Teresa:  We all need to know what we are using and whether it is safe. Check with the Campaign for Safe Cosmetics as well as Environmental Working Group. And, as you are doing that, ask your member of Congress why there is no federal agency responsible for monitoring the ingredients in cosmetics, personal care and household products! Then ask them what they are going to do to help!!

    DM:  Any final thoughts?

    Teresa: As John Heinz said, standing on the steps of the Capitol on Earth Day 1990, "Remember that green is magic...and the color of your money is green.  Use your green magic as if the fate of our planet depends on the decisions you make every day.  It does."

    April 15, 2007

    Be One in a Million

    Wallet_money_2 How can we really make our money matter?

    One way is to focus our spending so that its power can be felt.  That's what the Big Green Purse "One in a Million" campaign is all about. It's encouraging one million women to intentionally shift at least $1,000 of their existing budget to environmentally-friendly products -- for a noticeable ONE BILLION DOLLAR IMPACT in the marketplace.

    You can have the biggest influence by picking one commodity and shifting all $1,000 to it. Some of the most important options (and ones that should be readily available in your neighborhood, as well as on-line) include:

    * organically, locally-grown food (to reduce pesticides)

    * energy-efficient appliances (to stop global warming)

    * phthalate-free cosmetics (to protect your health)

    * fuel-efficient car (to save energy and clear the air)

    * fairtrade, shade-grown coffee (to protect rainforests)

    * non-toxic cleansers (to protect your health, reduce toxins)

    Alternatively, you can spread your spending among the variety of eco-friendly products and services that you need to manage your household.  You'll probably find that you'll end up shifting far more than the initial $1,000 you pledge.

    That would be effective because the key to getting literally the biggest bang for your buck is this: the more money you shift, the bigger impact you'll have.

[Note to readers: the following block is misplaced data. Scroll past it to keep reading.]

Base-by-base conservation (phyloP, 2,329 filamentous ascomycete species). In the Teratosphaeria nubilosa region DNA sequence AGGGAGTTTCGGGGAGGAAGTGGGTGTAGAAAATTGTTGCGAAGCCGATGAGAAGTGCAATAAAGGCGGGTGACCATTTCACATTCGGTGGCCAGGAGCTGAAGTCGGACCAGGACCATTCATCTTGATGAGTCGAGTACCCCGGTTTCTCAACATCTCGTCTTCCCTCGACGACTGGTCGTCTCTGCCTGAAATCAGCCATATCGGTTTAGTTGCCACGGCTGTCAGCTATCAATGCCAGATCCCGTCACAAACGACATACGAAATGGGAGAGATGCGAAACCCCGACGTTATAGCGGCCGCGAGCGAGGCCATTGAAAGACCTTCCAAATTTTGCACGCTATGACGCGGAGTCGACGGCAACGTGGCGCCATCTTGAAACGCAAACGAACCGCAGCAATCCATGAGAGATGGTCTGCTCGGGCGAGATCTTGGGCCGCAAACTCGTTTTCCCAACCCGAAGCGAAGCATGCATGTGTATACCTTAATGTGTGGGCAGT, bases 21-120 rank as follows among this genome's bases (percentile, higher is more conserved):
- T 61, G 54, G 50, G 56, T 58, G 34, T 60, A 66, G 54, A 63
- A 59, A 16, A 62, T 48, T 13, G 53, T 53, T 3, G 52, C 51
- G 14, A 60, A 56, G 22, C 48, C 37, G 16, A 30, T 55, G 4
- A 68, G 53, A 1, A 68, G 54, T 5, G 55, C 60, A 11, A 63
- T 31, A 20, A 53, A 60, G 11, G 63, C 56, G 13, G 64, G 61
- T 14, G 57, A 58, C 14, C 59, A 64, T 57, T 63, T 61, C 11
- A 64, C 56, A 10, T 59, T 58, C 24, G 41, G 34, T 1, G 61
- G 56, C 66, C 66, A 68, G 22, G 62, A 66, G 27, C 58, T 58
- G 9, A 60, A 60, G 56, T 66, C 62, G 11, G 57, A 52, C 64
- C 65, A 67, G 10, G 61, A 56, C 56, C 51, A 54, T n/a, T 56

Ready to sign up? You can get a free Balance Sheet to help you get started when you join the Big Green Purse One in a Million Campaign.

    April 12, 2007

    Women Wield their Marketplace Clout -- and Imus Feels the Heat

    The uproar over Don Imus' appalling comments about the Rutgers women's basketball team have thrown a sharp spotlight onto how powerful consumers can be in the marketplace -- simply when they stand up for what's right.

    By rebuking Imus' racist, mysogynistic statements, the distinguished women of Rutgers and the men and women who have supported them have literally brought a multi-billion dollar corporation to its knees. More importantly, the women are forcing MSNBC, along with CBS and NBC, to finally confront their tolerance of Imus' 30-year broadcasting history of trash-talk.

    Of course, the networks are talking a little trash themselves. They're giving a lot of lip service to how abhorrent Imus is, even though he really didn't say anything they haven't heard -- and tolerated -- in one way or another over the last three decades.

    What makes it different this time is the fact that, with women standing together and flexing their collective consumer muscle, advertisers got scared enough to start pulling their support from Imus' program. Reported the New York Times today, "Starting this week, large advertisers began telling MSNBC and CBS not to broadcast their ads during "Imus in the Morning." The companies, like Procter & Gamble (a major producer of goods women buy) and Staples, said they were dismayed that their brands had been associated with Mr. Imus's offensive remark."